Figure 6.1 Total self-reported likelihood of false confession score by age







    13 14 15 16 17 18

    To ta

    l F al

    se C

    on fe

    ss io

    ns S

    co re


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    While laboratory studies provide valuable information, it is not clear whether the results reported by Kassin and Keichel or Goldstein and col- leagues can be generalized to actual interrogation situations. The conse- quences of confessing in a laboratory setting are trivial compared to the real – life consequences of confessing to police in a criminal investigation. Nevertheless, studies such as these generate intriguing questions about the manner in which confessions are elicited.

    Types of False Confessions

    There are three types of false confessions. A voluntary false confession occurs when an innocent person con-

    fesses without being prompted by the police. Cases in which there is considerable media attention often draw voluntary false confessions. For example, John Mark Karr was detained in Thailand and returned to the United States after he had voluntarily confessed to the still unsolved mur- der of JonBenet Ramsay. Evidence later showed that he could not have been her killer. The motivation for this type of false confession may be to gain fame or notoriety. A desire to protect friends or relatives is another motivation for a voluntary false confession.

    A coerced – compliant false confession occurs when a suspect wishes to escape from the stress of the interrogation, to avoid a threat of harm or punishment, or to gain a promised or implied reward such as being allowed to sleep, eat, or make a phone call. The Central Park jogger case is an example of a coerced – compliant false confession, because the boys were interrogated over lengthy periods, were deprived of sleep, and thought they would be allowed to go home if they confessed.

    On the night of September 28, 1973, Barbara Gibbons of Canaan, Connecticut, was brutally killed in her home. Her throat was slashed almost severing her head, and her legs were broken, apparently after she was killed. There was evidence she had been sexually molested. There were multiple cuts to her body, and the bedroom was splashed with blood. Peter Reilly, her son, claimed that he returned home and found his mother on the fl oor of her bedroom, covered with blood and breathing with diffi culty.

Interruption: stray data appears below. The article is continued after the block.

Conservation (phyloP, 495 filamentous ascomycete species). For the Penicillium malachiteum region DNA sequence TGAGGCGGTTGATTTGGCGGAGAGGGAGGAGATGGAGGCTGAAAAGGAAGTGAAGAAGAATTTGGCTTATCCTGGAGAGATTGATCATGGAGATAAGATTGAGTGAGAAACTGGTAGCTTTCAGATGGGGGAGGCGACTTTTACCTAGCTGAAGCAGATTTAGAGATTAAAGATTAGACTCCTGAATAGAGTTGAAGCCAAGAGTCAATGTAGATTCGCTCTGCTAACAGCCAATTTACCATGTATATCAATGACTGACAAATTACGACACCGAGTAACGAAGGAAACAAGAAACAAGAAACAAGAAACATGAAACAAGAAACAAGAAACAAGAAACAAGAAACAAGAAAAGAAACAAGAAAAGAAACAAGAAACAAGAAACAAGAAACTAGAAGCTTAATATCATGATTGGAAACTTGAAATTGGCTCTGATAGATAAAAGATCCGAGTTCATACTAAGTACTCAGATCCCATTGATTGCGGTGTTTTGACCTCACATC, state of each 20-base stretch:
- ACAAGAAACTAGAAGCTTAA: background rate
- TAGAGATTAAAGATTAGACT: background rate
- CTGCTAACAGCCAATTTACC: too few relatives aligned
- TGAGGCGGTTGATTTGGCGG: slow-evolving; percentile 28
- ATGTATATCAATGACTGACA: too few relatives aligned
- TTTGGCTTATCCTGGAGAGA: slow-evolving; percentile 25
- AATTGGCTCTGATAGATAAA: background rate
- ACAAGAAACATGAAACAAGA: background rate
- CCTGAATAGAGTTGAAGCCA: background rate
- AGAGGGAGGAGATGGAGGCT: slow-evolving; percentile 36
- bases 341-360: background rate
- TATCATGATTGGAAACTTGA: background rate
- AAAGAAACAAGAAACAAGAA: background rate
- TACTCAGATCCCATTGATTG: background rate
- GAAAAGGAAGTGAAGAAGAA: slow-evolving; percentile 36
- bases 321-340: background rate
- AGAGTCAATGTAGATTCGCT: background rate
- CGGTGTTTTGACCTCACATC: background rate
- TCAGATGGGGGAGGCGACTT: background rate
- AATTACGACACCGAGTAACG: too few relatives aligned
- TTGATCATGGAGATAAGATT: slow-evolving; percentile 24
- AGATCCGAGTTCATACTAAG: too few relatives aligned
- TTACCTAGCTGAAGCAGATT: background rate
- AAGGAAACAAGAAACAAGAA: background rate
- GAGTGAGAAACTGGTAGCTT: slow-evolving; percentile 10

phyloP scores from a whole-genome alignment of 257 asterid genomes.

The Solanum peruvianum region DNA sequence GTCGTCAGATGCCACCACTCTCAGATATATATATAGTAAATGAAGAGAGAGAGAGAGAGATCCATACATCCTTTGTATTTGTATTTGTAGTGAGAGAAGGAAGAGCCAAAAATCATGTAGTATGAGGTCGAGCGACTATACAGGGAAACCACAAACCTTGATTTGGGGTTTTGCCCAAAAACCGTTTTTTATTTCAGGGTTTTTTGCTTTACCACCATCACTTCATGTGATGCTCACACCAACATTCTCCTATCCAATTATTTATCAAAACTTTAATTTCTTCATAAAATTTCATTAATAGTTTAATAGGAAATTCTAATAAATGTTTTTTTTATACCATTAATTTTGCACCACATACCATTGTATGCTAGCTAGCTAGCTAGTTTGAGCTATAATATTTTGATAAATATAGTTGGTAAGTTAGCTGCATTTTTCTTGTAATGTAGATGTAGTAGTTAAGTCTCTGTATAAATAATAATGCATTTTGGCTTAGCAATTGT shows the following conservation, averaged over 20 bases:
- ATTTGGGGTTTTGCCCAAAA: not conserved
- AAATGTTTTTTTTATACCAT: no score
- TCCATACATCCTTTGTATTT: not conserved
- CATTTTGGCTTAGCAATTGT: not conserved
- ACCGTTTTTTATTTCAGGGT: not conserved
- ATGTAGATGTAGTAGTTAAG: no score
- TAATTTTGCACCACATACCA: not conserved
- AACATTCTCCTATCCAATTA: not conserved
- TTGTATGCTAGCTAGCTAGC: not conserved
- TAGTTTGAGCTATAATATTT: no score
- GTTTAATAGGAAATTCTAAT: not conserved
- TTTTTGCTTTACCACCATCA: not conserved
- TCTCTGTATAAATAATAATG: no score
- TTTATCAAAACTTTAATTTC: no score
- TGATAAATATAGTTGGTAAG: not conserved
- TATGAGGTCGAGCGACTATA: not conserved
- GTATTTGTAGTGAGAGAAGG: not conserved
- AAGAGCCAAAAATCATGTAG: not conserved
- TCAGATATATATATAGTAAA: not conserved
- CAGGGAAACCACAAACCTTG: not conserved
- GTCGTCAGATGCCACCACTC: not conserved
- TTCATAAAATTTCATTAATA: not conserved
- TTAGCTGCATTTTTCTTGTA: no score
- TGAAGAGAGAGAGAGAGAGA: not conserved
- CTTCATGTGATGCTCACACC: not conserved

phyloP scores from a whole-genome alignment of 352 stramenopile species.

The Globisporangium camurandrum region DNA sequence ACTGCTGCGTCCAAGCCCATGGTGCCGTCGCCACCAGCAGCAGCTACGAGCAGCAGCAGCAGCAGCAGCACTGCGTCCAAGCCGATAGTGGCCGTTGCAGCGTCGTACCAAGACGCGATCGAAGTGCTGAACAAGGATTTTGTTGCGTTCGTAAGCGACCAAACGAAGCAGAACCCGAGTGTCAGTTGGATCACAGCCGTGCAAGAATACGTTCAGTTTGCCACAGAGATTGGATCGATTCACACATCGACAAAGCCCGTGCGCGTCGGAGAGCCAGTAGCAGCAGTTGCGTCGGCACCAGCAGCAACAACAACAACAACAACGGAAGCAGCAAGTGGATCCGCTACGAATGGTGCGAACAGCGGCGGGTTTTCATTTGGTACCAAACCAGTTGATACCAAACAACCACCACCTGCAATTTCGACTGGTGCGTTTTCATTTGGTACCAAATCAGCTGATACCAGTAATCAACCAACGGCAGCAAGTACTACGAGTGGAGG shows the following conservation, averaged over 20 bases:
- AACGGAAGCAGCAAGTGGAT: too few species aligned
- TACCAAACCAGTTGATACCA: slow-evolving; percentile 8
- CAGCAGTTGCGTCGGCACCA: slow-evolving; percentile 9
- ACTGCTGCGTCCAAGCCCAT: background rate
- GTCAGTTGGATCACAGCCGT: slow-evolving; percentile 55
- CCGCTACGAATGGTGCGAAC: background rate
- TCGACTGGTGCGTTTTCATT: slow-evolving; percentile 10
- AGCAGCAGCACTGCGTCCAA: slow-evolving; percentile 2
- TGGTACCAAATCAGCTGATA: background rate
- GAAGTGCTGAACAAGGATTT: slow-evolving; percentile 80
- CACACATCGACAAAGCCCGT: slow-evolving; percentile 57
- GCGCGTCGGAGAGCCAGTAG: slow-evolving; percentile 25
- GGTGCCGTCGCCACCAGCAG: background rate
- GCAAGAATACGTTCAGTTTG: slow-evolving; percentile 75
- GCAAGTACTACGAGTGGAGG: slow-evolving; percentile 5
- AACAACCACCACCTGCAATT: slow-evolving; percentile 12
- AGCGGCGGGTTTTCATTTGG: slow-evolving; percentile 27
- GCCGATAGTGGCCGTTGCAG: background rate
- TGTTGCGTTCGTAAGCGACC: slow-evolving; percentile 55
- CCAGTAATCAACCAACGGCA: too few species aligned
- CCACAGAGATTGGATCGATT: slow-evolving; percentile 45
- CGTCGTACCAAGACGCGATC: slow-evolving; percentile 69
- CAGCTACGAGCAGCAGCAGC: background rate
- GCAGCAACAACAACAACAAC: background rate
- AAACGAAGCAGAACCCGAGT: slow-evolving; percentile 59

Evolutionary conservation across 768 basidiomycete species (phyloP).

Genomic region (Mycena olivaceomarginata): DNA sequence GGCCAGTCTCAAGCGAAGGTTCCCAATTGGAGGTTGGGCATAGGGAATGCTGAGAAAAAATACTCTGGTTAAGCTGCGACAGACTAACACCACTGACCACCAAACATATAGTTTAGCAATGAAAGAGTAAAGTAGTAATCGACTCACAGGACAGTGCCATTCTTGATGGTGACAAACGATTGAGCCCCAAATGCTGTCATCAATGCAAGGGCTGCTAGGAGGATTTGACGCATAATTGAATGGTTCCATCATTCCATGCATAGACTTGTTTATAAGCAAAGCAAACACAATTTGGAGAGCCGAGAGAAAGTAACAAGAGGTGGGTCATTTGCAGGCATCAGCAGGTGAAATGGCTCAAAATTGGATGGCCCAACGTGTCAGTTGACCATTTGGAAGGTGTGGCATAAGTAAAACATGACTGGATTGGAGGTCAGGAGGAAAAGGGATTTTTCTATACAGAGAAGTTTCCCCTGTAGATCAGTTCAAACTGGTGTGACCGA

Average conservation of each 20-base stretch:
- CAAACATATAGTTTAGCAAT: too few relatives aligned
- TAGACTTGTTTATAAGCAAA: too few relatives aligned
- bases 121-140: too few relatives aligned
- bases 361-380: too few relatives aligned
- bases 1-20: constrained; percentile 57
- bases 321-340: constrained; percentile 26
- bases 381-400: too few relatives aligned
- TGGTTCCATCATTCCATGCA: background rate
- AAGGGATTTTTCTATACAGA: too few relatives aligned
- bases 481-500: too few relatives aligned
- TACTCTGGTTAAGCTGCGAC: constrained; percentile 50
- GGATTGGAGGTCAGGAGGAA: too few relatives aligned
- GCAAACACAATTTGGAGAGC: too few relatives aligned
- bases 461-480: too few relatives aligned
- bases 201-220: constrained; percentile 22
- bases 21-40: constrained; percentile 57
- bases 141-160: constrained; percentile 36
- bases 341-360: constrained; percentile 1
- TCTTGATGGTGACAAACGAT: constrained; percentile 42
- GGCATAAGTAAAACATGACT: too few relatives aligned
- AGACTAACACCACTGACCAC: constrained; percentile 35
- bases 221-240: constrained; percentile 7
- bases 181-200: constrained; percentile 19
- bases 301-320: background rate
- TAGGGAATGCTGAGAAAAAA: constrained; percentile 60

State police who questioned Peter immediately suspected him because he appeared to express no grief. The fact that he claimed to have found his mother alive, and that her legs were apparently broken after she died, raised police suspi- cions about his involvement. But when police examined him, they found no blood

    Box 6.5 Case Study: Using Polygraph Results to Elicit a Confession

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    164 Police Investigations, Interrogations, and Confessions

    on his clothes or on his body. After his explanation to the police, he was held overnight, then interrogated. At some point, he requested a polygraph test, in the apparent belief that its results would clear him of any suspicion. However, he had not slept the night before, and as the questioning wore on for more than six hours, he eventually agreed with the police that he might have killed his mother but then blocked the event from his memory. His interrogation was recorded, and later transcripts revealed that although he was not intimidated or threatened physically, he became more and more confused and eager to please his questioners during the lengthy process.

    He later recanted the confession, and after extensive community effort, he appealed for a new trial based on new evidence. His petition for a new trial was granted, but the state never brought him to a second trial and charges against him were dismissed.

    The following is an excerpt from the interrogation transcript:

    Peter: The polygraph test is giving me some doubts right now. Disregarding the test, I don’t think I hurt my mother.

    Det.: You’re so damned ashamed of last night that you’re trying to just block it out of your mind.

    Peter: I’m not purposely denying it. If I did it, I wish I knew I’d done it. I’d be more than happy to admit it if I knew it. But I don’t remember it. . . . Have you ever been proven totally wrong? A person, just from nervousness responds that way?

    Det.: No, the polygraph can never be wrong because it is just a recording device, recording from you.

    Peter: But if I did it, and I didn’t realize it, there’s got to be some clue in the house.

    Det.: I’ve got this clue here, the polygraph charts. This is a recording of your mind.

    Peter: Would it defi nitely be me? Could it be someone else? Det.: No way, not from these reactions.

    Source: http://law.jrank.org/pages/3232/Peter-Reilly-Trial-1974–1976-Son-Confesses.html.